One thing that is worth mentioning is bottoming out of the router bit.  It is quite a common mistake to allow the router bit to drop to the bottom of the collet then tighten the collet up.  There are a number of different theories why this isn’t a good idea, but at least all theories agree on one thing – let the bit bottom out, then raise it up a small amount (1mm or so) then tighten the collet.

Some of the reasons I have heard in the past are: it allows heat to transfer from the router bit to the shaft of the router, it transfers vibration from the routing operation to the shaft of the router, it can cause the router bit to vibrate loose of the collet….and others.

Some, or all of these may be good reasons for not doing so, but I don’t accept them to be the major, or main reason.  Mine is this: as the collet tightens, (given it operates on a thread), it will carry the router bit in the direction that it is tightening, ie towards the bottom of the hole.  If it hits the bottom before it is fully tight (or starts in that location), then there is a possibility that it will feel that the router bit is held tightly because you feel the resistance through your spanner, but it isn’t actually that the collet is fully tight – it is the bit pressing into the base of the hole.  Then during operation, the bit can slip, or even start working its way out of the collet.

Instead, if there is a little bit of clearance between the router bit and the bottom of the hole, then the collet can grip fully around the shaft of the bit, holding it securely and as it is designed.

I have also heard some people drop a small o-ring into the bottom of the collet so the router bit starts off resting against it before the collet is tightened.  I don’t see any problem with this solution – the o-ring can easily compress as the collet is tightened, and if it helps you ensure that you consistently insert the router bit properly, then go for it.

Router Lift and the Triton Router

(Updated Oct 08)

It has come up a number of times in discussions whether there are benefits of a router lift.

The router lift has a single purpose: to accurately control the height of the router bit, and provide a stable platform for that bit in operation. The reason for having one, is if your router’s features are not fulfilling this requirement already. Many (most) routers are not designed for table use. They may be plunge routers (with or without a microadjuster, or one that you have to engage then wind through the whole plunge range to set bit height), fixed base routers etc. Setting the bit height when the router is inverted is an absolute pain. They also may be cheaper construction, so are not particularly stable until fully plunged.

Then we have the whole issue of bit changing. Trying to get 2 spanners (or 1 and engaging the shaft lock) while under the table can be an absolute nightmare. Or, you have to design the table in a way that it lifts out of the way providing better access to the router.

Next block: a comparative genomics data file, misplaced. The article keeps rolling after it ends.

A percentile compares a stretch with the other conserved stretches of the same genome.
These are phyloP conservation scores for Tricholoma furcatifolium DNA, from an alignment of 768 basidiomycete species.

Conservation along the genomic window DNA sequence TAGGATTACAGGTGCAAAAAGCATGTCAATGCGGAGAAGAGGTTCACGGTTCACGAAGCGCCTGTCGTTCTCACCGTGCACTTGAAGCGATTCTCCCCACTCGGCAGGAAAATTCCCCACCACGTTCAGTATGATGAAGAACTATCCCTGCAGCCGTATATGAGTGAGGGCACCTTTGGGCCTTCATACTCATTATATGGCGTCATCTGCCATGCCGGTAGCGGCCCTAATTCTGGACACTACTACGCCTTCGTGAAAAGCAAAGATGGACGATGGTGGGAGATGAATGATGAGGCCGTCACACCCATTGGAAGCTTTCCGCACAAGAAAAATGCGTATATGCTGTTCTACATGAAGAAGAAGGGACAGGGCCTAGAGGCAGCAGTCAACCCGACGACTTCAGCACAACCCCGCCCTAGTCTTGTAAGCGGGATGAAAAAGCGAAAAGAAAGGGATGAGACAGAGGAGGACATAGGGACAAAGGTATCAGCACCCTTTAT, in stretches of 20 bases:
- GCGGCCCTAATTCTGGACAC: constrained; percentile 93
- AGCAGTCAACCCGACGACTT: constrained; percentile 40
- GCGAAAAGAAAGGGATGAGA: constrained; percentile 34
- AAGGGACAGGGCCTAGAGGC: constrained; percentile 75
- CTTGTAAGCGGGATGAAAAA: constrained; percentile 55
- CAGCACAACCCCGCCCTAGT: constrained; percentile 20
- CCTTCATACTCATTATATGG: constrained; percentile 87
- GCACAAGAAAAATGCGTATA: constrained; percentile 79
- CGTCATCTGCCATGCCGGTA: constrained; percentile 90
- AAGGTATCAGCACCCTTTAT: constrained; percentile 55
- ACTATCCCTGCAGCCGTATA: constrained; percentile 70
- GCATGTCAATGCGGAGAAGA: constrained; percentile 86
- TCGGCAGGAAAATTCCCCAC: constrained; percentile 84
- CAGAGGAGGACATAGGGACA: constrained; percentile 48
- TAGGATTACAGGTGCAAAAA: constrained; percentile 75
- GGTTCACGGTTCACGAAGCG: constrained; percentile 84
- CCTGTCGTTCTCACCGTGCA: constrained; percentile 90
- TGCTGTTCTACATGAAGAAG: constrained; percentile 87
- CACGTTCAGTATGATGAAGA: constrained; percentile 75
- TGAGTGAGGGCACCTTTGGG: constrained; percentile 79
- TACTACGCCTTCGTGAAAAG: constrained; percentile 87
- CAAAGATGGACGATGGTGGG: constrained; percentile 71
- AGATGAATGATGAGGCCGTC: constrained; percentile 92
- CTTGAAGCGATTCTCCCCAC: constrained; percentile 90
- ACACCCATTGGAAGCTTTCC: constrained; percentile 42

For all these reasons, the router lift is a god-send. You plunge the router to full depth (stability), and lock the plunge mechanism. You mount the router in the lift, and never see it again! All height adjustment is done above-table, and you rely on the quality of the router lift mechanism to maintain the bit height when subjected to the vibrations of a router running at speeds up to 20,000RPM. A good lift has no problem with this. To change bits, you buy a bit extender ($A120 – $A180)- which is simply a collet on a 1/2″ shaft, so at full height, it is accessed above the table. Some secure the router bit with a simple cam others have a more traditional collet mechanism. So now we have: above table height adjustment, above table bit changing, and any weaknesses in the plunge mechanism of the router (reasonably) taken care of.

The Triton router does overcome a fair bit of this (although I now use a Triton router with a router lift!) What does the Triton router give me? Easy height adjustment, with geared macro, and micro adjusters that work through the entire range of the router, and you can start using the micro adjuster at any point. Through table bit changing built into the router. (And not to mention, 3 1/4 horsepower, 1/2″ collet, and a whole heap of other features built in). So you don’t have above table height adjustment, but that isn’t critical. Why? Because I am already kneeling down when setting my bit height as I am sighting across the bit to the ruler, or the bit of stock that is about to be machined etc, so it makes no difference whether the handle is above or below the table – either way it is right there in easy reach. While there, I then lock the plunge mechanism, and turn the router on. (A good router table has a second on-off switch that is easy access, especially for stopping, so you only turn the router off at the router itself for bit-changing).

My solution is both a router lift, and Triton router.  I don’t need to use an extender, so long as I am prepared to use the Triton quick plunge (reaching under the table).

Did I say that I really don’t like router bit extenders? They have a purpose, for the occasional job, but I don’t like seeing them in every day use. There is a lot of load on a router bit – why multiply that load with an extender? (Like putting 2 kids on a seesaw- one much further from the centre than the other – it multiplies the load) All that extra load has to be borne by the router’s bearings, and collet. And I really concerned about extenders that use a cam to hold the router bit – one small contact area on the cam itself, and by it’s nature, you are pushing the router bit off-centre against the opposite wall of the collet to secure it. Did I mention 20,000 RPM?

Food for thought?